One major problem with 4E is that it abandoned any pretense of Simulationism. Even though 3E/3.5/PF are an optimizer's paradise, you could still simulate almost any fantasy scenario imaginable. Losing the ability to cast most non-combat spells, the loss from the skill system of all non-adventuring skills, and the shoehorning of certain abilities into specific class concepts made the possibilities of 4E less broad than 3E. That lost a lot of people, too. My decision to quit 4E did not come from the powers, or the killing of sacred cows (I've been pulling for the downfall of Vancian casting and defensive superiority of plate mail for a long time). It was finding out that if I wanted to be an archer with full mechanical support, I had to live outside and love nature. In 3E, that just wasn't true, because of the open nature of the feat system.

That, and abandoning the OGL also made me leave. I don't think a sense of entitlement is wrong. Ryan Dancey said the community makes the RPG industry run. That part I will agree with.

Silver Crusade

Pathfinder Adventure Path, Campaign Setting, Companion Subscriber

And even Scott doesn't rally to defend the barricades anymore... Poor 4E.


If there is a 5th edition coming out which I do think there will be, I am going to halt spending anymore money on these other editions. It's been the same cycle since 3rd edition came out and it's getting old. You buy all the books, get a party together to play and before you know it, before you can even really get into it they release the new edition. This really ticked me off with the 3rd edition and the quick upgrade to 3.5...I quit playing for a long time after that.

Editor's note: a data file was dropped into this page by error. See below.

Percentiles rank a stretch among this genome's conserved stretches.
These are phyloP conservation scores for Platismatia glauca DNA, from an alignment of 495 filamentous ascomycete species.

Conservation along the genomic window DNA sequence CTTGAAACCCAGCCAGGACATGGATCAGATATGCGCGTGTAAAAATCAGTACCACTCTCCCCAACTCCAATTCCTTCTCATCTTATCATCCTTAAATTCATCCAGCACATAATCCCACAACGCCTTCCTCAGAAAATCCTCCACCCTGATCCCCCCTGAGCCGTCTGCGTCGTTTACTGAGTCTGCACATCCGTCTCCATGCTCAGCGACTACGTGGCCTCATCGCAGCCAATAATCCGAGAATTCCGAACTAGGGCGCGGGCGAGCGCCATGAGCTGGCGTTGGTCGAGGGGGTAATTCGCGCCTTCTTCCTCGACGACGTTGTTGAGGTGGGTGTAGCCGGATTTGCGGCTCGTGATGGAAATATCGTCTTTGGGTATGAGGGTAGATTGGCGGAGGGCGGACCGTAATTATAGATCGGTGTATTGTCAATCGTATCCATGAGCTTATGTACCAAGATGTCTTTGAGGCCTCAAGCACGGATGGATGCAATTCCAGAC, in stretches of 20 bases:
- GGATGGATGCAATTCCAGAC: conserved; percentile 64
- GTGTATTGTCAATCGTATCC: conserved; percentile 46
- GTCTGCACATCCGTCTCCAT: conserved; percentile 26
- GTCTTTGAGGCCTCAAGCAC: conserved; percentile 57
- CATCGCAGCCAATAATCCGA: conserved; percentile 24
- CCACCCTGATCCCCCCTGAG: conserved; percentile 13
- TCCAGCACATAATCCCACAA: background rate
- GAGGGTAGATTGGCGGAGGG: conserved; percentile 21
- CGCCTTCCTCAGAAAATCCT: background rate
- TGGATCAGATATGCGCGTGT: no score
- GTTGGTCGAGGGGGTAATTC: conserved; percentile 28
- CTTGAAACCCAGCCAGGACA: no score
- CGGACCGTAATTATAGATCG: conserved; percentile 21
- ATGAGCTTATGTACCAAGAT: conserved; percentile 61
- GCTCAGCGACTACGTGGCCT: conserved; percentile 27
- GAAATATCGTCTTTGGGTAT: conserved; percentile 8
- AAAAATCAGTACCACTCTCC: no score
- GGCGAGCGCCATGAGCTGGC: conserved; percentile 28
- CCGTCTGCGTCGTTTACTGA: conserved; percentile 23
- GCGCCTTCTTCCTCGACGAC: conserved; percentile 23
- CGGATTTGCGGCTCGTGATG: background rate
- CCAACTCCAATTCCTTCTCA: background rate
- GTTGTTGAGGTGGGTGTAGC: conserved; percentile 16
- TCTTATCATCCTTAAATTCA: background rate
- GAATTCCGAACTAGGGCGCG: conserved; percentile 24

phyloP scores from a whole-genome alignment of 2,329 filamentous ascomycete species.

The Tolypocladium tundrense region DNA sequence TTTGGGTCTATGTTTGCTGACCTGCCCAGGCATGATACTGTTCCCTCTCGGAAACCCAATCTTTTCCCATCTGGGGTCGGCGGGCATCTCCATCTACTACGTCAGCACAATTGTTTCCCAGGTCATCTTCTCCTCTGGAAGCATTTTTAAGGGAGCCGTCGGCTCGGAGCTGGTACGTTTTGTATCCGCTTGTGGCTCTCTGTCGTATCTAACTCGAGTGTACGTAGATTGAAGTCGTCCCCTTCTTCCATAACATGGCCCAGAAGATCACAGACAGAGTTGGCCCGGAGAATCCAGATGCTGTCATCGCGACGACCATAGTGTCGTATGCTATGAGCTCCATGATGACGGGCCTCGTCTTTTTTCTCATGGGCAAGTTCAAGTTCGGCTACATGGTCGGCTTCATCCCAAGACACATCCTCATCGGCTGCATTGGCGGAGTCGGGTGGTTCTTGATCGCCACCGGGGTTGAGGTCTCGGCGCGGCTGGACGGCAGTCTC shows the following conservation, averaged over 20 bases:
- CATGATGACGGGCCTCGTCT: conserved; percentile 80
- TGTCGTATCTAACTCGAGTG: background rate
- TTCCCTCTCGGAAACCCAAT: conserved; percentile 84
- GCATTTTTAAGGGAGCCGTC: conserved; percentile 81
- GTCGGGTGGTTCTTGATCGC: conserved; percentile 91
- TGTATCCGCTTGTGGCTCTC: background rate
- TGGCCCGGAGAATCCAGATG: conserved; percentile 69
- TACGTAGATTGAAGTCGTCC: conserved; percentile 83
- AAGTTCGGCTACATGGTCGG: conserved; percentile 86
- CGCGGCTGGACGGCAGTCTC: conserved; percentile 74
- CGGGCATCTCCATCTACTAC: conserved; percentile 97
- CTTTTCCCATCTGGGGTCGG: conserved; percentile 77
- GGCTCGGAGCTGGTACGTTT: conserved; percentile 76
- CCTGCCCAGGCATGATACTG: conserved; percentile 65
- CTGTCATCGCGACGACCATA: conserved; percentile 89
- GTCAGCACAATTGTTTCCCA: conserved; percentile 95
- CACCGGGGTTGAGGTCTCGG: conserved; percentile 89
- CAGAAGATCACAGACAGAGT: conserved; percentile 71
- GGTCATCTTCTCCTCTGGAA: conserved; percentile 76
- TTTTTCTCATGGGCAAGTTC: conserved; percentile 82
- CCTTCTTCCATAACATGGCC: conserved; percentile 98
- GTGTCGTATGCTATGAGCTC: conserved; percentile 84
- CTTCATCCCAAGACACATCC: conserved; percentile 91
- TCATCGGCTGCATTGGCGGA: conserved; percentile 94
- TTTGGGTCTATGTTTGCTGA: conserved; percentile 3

Paizo Superscriber; Pathfinder Battles Case Subscriber; Pathfinder Deluxe Comics Subscriber

What I found interesting was the fact they don't really consider DnD to be an RPG. That's one part of it but not the whole story - the boardgames and computer games (presumably gamma world too) were seen as different ways to play DnD.

Personally, I think that's quite a profound shift in corporate attitude (granted one that's happened over several years, not in one sudden rush - I just haven't seen it explicitly stated before).


Paizo Superscriber; Pathfinder Battles Case Subscriber; Pathfinder Deluxe Comics Subscriber
Gorbacz wrote:
And even Scott doesn't rally to defend the barricades anymore... Poor 4E.

I for one don't see the need to defend it. Those "4E sucks" posts which used to dominate this section of the forums are thankfully becoming both tamer and less frequent.

Silver Crusade

Face_P0lluti0n wrote: